By Kirsty Needham
SYDNEY (Reuters) – Australia’s spy chief says Canberra is concerned Chinese police deployed to the Solomon Islands under a new security pact could use “ruthless” techniques previously used to quell anti-government protests in Hong Kong.
Andrew Shearer, the director-general of the Office of National Intelligence, travelled to the Pacific islands nation last month in a failed attempt to persuade Prime Minister Manasseh Sogavare not to sign a security pact with China that has alarmed the United States and its allies.
While details of the pact have not been disclosed, Sogavare has ruled out a military base and said it covers domestic policing.
Shearer told the Raisina Dialogue conference in New Delhi that Australia responded within eight hours to Sogavare’s request in November for police assistance to quell riots.
Deployed Australian police sit under the command of the Royal Solomon Islands Police Force through a bilateral security treaty.
Australia is concerned about the impact of Chinese police on unity of command in security operations, he said.
“In such a fragile, volatile country Chinese policing techniques and tactics that we’ve seen deployed so ruthlessly in Hong Kong, for example, are completely inconsistent with the Pacific way of resolving issues and could incite further instability and violence in the Solomon Islands,” he said.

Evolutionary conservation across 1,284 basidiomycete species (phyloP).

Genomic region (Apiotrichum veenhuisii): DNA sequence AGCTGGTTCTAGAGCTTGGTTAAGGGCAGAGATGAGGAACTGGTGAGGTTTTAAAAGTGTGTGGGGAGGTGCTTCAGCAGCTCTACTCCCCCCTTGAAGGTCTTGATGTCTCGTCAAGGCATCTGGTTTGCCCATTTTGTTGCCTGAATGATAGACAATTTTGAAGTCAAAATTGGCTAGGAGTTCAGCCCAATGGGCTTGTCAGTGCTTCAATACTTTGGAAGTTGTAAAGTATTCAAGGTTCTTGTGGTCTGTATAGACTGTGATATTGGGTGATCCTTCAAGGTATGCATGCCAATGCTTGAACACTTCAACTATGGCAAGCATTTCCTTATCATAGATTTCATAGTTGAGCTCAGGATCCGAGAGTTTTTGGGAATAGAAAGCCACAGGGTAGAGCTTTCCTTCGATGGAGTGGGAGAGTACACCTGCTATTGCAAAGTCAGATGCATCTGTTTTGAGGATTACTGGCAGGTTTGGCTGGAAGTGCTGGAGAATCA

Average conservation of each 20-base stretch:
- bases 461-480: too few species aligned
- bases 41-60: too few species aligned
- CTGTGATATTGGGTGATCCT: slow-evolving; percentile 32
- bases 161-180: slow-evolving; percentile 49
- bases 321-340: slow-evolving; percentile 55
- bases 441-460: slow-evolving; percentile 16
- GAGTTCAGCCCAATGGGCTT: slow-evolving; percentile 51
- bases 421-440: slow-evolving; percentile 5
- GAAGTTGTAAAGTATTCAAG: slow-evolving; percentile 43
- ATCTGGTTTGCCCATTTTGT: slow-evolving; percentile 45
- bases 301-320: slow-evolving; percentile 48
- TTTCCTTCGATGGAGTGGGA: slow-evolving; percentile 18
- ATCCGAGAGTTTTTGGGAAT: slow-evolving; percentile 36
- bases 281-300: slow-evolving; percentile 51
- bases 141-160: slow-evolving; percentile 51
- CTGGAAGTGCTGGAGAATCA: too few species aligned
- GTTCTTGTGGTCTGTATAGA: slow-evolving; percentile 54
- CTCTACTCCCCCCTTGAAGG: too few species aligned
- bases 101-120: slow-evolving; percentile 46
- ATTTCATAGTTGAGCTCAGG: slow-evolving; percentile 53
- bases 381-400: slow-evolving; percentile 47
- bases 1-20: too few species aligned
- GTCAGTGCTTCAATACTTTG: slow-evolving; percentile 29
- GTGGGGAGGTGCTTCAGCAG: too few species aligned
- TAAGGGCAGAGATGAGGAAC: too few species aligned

The Chinese embassy in the Solomon Islands did not immediately respond to a request for comment. China said previously the security deal was not targeted at any third party and did not contradict the cooperation the Pacific nation has with other countries.
The pact has dominated the Australian election campaign, amid fears it could lead to a Chinese navy presence less than 2,000km (1,200 miles) from Australia.
On Wednesday, Home Affairs Minister Karen Andrews told radio station 4BC it was “very likely” China would send troops to Solomons, and said the timing of the pact announcement was a form of political interference in the Australian election.
China’s foreign ministry told reporters a day earlier that “Australian politicians often seek selfish political gains by making wild remarks to smear China and clamour for war”.
Shearer denied the signing of the pact was an intelligence failure by Australia, which has invested billions of dollars in aid and security assistance to the Solomon islands.
Intelligence agencies were concerned it could potentially lead to an increased Chinese military presence, despite Sogavare publicly ruling this out, he said.
China aimed to establish a network of dual use and military facilities from the west coast of Africa to the Pacific, he said.
(Reporting by Kirsty Needham; Editing by Lincoln Feast.)